1. All peace-loving people want peace between Arabs and Israelis. Saddam Hussein does not want peace between Arabs and Israelis. Therefore Saddam Hussein is not a peace-loving person.

 6. We can conclude that Toshima does not live in Kobe, Japan. The appropriate diagram is shown.
 7. A possible answer might be the following: If everything had been left in place, then the dust would be spread out evenly on the shelf. The dust is not spread out evenly. Therefore something has been taken. The appropriate diagram is shown.

8. The argument is invalid because the toy can be unbreakable even though it is not plastic, as shown in the diagram for question 9 on sheet 1.

### Transitive Reasoning Activity Sheet: Selected Answers

2. All multiples of 6 are even integers. All even integers are rational numbers. All rational numbers are real numbers. We can conclude that all multiples of 6 are real numbers.

5. All who voted for Oregon's "Measure 16" believe in some form of doctor-assisted suicide.
 7.The argument is invalid because the yellow toys on the floor may not be plastic.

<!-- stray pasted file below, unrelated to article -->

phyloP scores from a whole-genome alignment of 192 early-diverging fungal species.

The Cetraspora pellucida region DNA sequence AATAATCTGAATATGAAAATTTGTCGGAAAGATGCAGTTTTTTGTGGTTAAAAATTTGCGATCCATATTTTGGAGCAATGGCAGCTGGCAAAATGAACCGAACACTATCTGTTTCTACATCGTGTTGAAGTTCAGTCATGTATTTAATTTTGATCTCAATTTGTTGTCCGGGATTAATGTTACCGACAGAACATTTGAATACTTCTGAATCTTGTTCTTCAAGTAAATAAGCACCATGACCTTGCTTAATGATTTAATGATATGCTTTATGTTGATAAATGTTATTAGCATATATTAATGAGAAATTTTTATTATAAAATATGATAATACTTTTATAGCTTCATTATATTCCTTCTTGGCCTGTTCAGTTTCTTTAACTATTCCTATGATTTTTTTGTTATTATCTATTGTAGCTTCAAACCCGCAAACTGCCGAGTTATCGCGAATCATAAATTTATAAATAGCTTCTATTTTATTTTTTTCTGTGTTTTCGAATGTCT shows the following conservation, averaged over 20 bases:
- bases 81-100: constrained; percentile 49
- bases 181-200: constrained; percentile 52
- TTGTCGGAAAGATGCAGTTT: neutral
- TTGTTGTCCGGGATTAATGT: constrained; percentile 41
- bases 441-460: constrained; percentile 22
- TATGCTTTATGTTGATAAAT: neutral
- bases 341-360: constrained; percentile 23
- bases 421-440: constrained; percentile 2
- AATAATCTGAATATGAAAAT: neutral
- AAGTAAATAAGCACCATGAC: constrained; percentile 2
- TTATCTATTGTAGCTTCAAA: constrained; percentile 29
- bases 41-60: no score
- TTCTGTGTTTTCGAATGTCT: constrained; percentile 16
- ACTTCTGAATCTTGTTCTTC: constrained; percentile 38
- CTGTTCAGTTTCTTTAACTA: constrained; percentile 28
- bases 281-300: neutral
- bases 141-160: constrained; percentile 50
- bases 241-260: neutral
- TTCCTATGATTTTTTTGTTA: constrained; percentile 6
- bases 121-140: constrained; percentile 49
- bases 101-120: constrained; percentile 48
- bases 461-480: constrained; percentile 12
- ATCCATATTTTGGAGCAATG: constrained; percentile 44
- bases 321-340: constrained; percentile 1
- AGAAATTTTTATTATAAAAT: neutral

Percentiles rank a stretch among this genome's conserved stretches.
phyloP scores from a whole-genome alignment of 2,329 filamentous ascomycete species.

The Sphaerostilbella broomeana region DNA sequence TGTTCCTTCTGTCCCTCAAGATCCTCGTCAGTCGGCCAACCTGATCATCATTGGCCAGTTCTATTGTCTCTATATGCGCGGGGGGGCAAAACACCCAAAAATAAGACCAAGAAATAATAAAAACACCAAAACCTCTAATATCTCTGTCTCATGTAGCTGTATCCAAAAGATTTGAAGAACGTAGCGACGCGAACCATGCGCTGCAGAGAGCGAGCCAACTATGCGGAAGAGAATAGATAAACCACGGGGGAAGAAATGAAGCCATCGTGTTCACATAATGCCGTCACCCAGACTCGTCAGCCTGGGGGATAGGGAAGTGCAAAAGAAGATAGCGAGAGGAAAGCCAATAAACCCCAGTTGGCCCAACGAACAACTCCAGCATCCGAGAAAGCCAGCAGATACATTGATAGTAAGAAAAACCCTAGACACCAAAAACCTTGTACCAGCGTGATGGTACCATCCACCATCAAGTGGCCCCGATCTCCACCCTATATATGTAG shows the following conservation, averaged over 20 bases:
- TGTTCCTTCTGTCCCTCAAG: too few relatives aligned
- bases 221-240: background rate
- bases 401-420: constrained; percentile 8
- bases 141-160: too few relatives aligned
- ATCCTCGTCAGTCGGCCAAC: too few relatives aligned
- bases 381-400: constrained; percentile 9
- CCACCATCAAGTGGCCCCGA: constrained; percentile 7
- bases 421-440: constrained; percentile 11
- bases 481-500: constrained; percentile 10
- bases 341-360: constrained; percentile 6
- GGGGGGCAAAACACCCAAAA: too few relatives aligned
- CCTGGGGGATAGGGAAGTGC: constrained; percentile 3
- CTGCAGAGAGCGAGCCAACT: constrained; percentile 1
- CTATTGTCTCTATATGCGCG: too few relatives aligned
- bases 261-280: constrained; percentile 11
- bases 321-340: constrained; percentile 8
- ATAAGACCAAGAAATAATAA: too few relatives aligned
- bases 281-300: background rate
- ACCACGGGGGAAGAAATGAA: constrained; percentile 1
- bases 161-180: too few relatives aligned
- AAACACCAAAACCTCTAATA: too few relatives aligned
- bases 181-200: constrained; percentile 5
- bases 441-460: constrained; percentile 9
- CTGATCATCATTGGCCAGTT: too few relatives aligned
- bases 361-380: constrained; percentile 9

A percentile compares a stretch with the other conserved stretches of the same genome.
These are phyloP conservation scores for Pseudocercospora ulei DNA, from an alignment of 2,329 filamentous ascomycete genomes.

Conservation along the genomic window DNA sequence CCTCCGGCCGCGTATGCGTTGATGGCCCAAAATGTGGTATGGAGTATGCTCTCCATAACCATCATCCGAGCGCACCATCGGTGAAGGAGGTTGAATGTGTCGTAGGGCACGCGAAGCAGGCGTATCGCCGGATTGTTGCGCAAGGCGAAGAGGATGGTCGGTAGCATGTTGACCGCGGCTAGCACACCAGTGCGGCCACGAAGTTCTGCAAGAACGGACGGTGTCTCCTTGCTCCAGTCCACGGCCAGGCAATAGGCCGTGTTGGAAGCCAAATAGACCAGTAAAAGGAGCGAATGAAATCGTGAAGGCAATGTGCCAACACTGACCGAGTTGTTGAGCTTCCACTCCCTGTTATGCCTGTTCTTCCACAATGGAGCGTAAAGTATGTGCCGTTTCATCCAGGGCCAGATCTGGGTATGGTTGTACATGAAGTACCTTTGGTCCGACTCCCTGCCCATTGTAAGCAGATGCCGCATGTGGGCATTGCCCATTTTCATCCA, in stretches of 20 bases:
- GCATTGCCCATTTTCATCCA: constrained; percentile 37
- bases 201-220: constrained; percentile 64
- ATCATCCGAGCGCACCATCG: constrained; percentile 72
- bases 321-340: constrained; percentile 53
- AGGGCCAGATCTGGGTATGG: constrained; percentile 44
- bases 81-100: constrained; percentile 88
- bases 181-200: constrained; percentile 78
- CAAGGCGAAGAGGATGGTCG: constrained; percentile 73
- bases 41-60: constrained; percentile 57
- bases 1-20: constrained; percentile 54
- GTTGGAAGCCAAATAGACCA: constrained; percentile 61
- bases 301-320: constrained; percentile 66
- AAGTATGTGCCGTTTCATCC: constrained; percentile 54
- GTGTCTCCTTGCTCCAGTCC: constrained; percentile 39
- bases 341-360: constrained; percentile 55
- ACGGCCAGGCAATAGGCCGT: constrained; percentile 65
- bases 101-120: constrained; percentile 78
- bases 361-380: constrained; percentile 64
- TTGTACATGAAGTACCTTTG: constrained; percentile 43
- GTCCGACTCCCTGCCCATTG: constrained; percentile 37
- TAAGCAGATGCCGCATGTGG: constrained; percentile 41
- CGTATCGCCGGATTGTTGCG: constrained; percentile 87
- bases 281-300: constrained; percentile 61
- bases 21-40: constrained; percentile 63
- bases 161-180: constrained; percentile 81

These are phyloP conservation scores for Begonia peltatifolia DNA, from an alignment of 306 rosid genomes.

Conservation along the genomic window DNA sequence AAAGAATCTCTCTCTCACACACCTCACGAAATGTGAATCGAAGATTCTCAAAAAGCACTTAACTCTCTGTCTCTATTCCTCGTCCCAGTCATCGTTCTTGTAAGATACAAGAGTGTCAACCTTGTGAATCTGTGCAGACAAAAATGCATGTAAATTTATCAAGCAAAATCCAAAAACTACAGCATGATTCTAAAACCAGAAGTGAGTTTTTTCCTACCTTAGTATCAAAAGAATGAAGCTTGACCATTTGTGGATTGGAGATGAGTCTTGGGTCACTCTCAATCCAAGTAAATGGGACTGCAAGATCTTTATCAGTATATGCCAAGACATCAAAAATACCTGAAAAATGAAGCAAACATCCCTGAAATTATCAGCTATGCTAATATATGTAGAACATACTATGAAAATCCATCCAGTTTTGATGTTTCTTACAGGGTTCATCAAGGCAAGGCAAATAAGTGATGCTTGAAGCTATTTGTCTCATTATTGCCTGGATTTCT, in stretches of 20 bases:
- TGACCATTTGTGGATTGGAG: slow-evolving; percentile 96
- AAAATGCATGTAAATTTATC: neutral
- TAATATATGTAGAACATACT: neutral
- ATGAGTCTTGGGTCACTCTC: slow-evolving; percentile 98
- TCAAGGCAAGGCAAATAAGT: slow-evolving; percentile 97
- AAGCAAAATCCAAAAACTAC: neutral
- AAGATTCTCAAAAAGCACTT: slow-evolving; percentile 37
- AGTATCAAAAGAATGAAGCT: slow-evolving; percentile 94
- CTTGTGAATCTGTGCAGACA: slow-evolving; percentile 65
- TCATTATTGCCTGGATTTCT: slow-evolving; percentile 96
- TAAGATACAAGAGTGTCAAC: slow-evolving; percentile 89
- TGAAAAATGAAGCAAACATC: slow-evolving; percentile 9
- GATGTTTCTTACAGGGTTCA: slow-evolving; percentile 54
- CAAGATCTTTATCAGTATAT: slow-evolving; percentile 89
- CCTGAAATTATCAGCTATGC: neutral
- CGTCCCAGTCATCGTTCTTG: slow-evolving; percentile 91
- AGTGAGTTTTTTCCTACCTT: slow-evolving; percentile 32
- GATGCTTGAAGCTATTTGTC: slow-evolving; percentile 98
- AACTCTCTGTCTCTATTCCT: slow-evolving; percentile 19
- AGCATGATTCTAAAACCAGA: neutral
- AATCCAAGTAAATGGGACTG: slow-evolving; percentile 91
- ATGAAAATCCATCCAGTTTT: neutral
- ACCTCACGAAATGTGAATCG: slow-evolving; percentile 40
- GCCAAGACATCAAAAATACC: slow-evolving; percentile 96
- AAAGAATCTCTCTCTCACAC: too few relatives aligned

### Valid or Invalid Arguments Activity Sheet: Selected Answers

 1. Invalid
 2.Invalid
 3. Valid; direct reasoning
 4. Valid; indirect reasoning
 5. Valid; direct reasoning
 6. Valid; transitive reasoning
 7. Invalid
 8. Valid; direct reasoning

9. If Chris saw two L's, he would know that he was wearing a W. But Chris does not know which letter is on his back, so he must not see two L's. (See the diagram, below left.) From this information, Mary can deduce that she and Hugo both have W's or have one W and one L. If Mary saw Hugo with an L, she would know that she had a W. Mary does not know which letter is on her back. Therefore, Hugo is not wearing an L. (See the diagram, below right.) Hugo can therefore deduce that he is wearing a W without seeing anyone's back.

### References

• Van Dyke, Frances, "A Visual Approach to Deductive Reasoning," The Mathematics Teacher, vol. 88, no. 6 (Sep. 1995) p. 481 (7 pages).
• Dolye, Arthur Conan. A Treasury of Sherlock Holmes. New York: Hanover House, 1955.
• National Council of Teachers of Mathematics. Curriculum and Evaluation Standards for School Mathematics. Reston, Va.: The Council, 1989.
• Rubenstein, Rheta N., Timothy V. Craine, and Thomas R. Butts. Integrated Mathematics 2. Evanston, Ill.: McDougalLittell/Houghton Mifflin, 1995.

Assessment Options